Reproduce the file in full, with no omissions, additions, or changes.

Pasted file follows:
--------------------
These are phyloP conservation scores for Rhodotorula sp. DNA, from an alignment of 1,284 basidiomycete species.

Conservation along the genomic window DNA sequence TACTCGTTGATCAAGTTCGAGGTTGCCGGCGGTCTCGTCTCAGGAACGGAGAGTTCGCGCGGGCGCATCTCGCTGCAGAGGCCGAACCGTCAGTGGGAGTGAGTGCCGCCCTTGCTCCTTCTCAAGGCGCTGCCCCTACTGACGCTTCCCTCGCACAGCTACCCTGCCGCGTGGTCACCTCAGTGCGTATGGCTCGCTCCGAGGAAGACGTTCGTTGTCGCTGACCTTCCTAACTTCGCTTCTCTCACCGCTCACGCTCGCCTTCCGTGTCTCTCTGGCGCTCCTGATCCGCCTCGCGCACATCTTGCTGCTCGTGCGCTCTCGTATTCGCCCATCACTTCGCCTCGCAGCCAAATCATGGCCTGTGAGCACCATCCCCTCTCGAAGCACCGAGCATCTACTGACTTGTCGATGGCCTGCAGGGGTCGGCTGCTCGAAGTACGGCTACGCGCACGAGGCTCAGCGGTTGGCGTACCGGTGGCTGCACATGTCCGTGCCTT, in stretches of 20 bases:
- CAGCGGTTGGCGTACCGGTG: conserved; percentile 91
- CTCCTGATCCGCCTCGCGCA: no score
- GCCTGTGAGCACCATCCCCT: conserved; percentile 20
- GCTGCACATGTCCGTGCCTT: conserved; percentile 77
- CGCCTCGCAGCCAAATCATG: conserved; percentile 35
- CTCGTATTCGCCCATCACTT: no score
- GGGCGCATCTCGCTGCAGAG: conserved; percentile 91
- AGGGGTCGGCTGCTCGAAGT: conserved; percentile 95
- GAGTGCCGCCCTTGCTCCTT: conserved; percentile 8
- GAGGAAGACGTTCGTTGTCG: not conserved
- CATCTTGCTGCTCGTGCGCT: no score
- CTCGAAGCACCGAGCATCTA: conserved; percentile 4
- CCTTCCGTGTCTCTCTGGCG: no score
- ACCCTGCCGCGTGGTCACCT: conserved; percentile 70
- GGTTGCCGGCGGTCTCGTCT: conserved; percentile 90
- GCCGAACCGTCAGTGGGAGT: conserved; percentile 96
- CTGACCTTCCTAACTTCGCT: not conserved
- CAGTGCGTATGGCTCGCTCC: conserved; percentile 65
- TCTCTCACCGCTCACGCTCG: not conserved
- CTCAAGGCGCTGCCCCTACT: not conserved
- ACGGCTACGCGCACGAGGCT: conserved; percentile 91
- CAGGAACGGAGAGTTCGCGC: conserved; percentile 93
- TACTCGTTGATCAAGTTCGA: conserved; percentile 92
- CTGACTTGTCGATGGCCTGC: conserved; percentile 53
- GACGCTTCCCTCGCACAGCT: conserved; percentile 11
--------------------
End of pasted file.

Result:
These are phyloP conservation scores for Rhodotorula sp. DNA, from an alignment of 1,284 basidiomycete species.

Conservation along the genomic window DNA sequence TACTCGTTGATCAAGTTCGAGGTTGCCGGCGGTCTCGTCTCAGGAACGGAGAGTTCGCGCGGGCGCATCTCGCTGCAGAGGCCGAACCGTCAGTGGGAGTGAGTGCCGCCCTTGCTCCTTCTCAAGGCGCTGCCCCTACTGACGCTTCCCTCGCACAGCTACCCTGCCGCGTGGTCACCTCAGTGCGTATGGCTCGCTCCGAGGAAGACGTTCGTTGTCGCTGACCTTCCTAACTTCGCTTCTCTCACCGCTCACGCTCGCCTTCCGTGTCTCTCTGGCGCTCCTGATCCGCCTCGCGCACATCTTGCTGCTCGTGCGCTCTCGTATTCGCCCATCACTTCGCCTCGCAGCCAAATCATGGCCTGTGAGCACCATCCCCTCTCGAAGCACCGAGCATCTACTGACTTGTCGATGGCCTGCAGGGGTCGGCTGCTCGAAGTACGGCTACGCGCACGAGGCTCAGCGGTTGGCGTACCGGTGGCTGCACATGTCCGTGCCTT, in stretches of 20 bases:
- CAGCGGTTGGCGTACCGGTG: conserved; percentile 91
- CTCCTGATCCGCCTCGCGCA: no score
- GCCTGTGAGCACCATCCCCT: conserved; percentile 20
- GCTGCACATGTCCGTGCCTT: conserved; percentile 77
- CGCCTCGCAGCCAAATCATG: conserved; percentile 35
- CTCGTATTCGCCCATCACTT: no score
- GGGCGCATCTCGCTGCAGAG: conserved; percentile 91
- AGGGGTCGGCTGCTCGAAGT: conserved; percentile 95
- GAGTGCCGCCCTTGCTCCTT: conserved; percentile 8
- GAGGAAGACGTTCGTTGTCG: not conserved
- CATCTTGCTGCTCGTGCGCT: no score
- CTCGAAGCACCGAGCATCTA: conserved; percentile 4
- CCTTCCGTGTCTCTCTGGCG: no score
- ACCCTGCCGCGTGGTCACCT: conserved; percentile 70
- GGTTGCCGGCGGTCTCGTCT: conserved; percentile 90
- GCCGAACCGTCAGTGGGAGT: conserved; percentile 96
- CTGACCTTCCTAACTTCGCT: not conserved
- CAGTGCGTATGGCTCGCTCC: conserved; percentile 65
- TCTCTCACCGCTCACGCTCG: not conserved
- CTCAAGGCGCTGCCCCTACT: not conserved
- ACGGCTACGCGCACGAGGCT: conserved; percentile 91
- CAGGAACGGAGAGTTCGCGC: conserved; percentile 93
- TACTCGTTGATCAAGTTCGA: conserved; percentile 92
- CTGACTTGTCGATGGCCTGC: conserved; percentile 53
- GACGCTTCCCTCGCACAGCT: conserved; percentile 11